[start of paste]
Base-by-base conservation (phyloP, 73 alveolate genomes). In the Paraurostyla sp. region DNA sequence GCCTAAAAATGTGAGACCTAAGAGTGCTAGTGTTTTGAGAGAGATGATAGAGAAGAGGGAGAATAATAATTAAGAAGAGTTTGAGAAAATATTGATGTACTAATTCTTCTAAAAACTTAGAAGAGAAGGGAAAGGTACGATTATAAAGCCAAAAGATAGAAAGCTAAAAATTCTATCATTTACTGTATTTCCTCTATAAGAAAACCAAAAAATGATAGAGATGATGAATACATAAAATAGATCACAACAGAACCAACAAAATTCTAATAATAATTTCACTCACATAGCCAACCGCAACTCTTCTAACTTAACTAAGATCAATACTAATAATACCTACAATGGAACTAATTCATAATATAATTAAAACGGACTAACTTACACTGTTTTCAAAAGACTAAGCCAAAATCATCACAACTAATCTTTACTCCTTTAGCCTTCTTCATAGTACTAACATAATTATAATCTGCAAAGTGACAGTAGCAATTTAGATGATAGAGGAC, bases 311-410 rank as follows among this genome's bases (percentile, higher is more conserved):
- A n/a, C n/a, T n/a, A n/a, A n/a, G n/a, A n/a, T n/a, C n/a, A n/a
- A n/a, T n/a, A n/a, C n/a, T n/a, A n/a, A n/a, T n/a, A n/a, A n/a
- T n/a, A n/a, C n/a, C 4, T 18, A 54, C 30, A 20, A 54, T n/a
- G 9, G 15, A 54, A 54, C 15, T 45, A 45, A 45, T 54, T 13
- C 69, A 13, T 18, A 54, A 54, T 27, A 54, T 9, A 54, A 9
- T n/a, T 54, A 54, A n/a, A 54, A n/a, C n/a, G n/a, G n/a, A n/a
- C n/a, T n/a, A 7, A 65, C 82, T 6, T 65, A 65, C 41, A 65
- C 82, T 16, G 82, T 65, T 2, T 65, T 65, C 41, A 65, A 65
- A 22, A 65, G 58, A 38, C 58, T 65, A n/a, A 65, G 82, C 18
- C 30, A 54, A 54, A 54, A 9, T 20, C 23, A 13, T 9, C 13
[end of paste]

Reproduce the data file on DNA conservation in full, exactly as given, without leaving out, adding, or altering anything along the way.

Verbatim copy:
Base-by-base conservation (phyloP, 73 alveolate genomes). In the Paraurostyla sp. region DNA sequence GCCTAAAAATGTGAGACCTAAGAGTGCTAGTGTTTTGAGAGAGATGATAGAGAAGAGGGAGAATAATAATTAAGAAGAGTTTGAGAAAATATTGATGTACTAATTCTTCTAAAAACTTAGAAGAGAAGGGAAAGGTACGATTATAAAGCCAAAAGATAGAAAGCTAAAAATTCTATCATTTACTGTATTTCCTCTATAAGAAAACCAAAAAATGATAGAGATGATGAATACATAAAATAGATCACAACAGAACCAACAAAATTCTAATAATAATTTCACTCACATAGCCAACCGCAACTCTTCTAACTTAACTAAGATCAATACTAATAATACCTACAATGGAACTAATTCATAATATAATTAAAACGGACTAACTTACACTGTTTTCAAAAGACTAAGCCAAAATCATCACAACTAATCTTTACTCCTTTAGCCTTCTTCATAGTACTAACATAATTATAATCTGCAAAGTGACAGTAGCAATTTAGATGATAGAGGAC, bases 311-410 rank as follows among this genome's bases (percentile, higher is more conserved):
- A n/a, C n/a, T n/a, A n/a, A n/a, G n/a, A n/a, T n/a, C n/a, A n/a
- A n/a, T n/a, A n/a, C n/a, T n/a, A n/a, A n/a, T n/a, A n/a, A n/a
- T n/a, A n/a, C n/a, C 4, T 18, A 54, C 30, A 20, A 54, T n/a
- G 9, G 15, A 54, A 54, C 15, T 45, A 45, A 45, T 54, T 13
- C 69, A 13, T 18, A 54, A 54, T 27, A 54, T 9, A 54, A 9
- T n/a, T 54, A 54, A n/a, A 54, A n/a, C n/a, G n/a, G n/a, A n/a
- C n/a, T n/a, A 7, A 65, C 82, T 6, T 65, A 65, C 41, A 65
- C 82, T 16, G 82, T 65, T 2, T 65, T 65, C 41, A 65, A 65
- A 22, A 65, G 58, A 38, C 58, T 65, A n/a, A 65, G 82, C 18
- C 30, A 54, A 54, A 54, A 9, T 20, C 23, A 13, T 9, C 13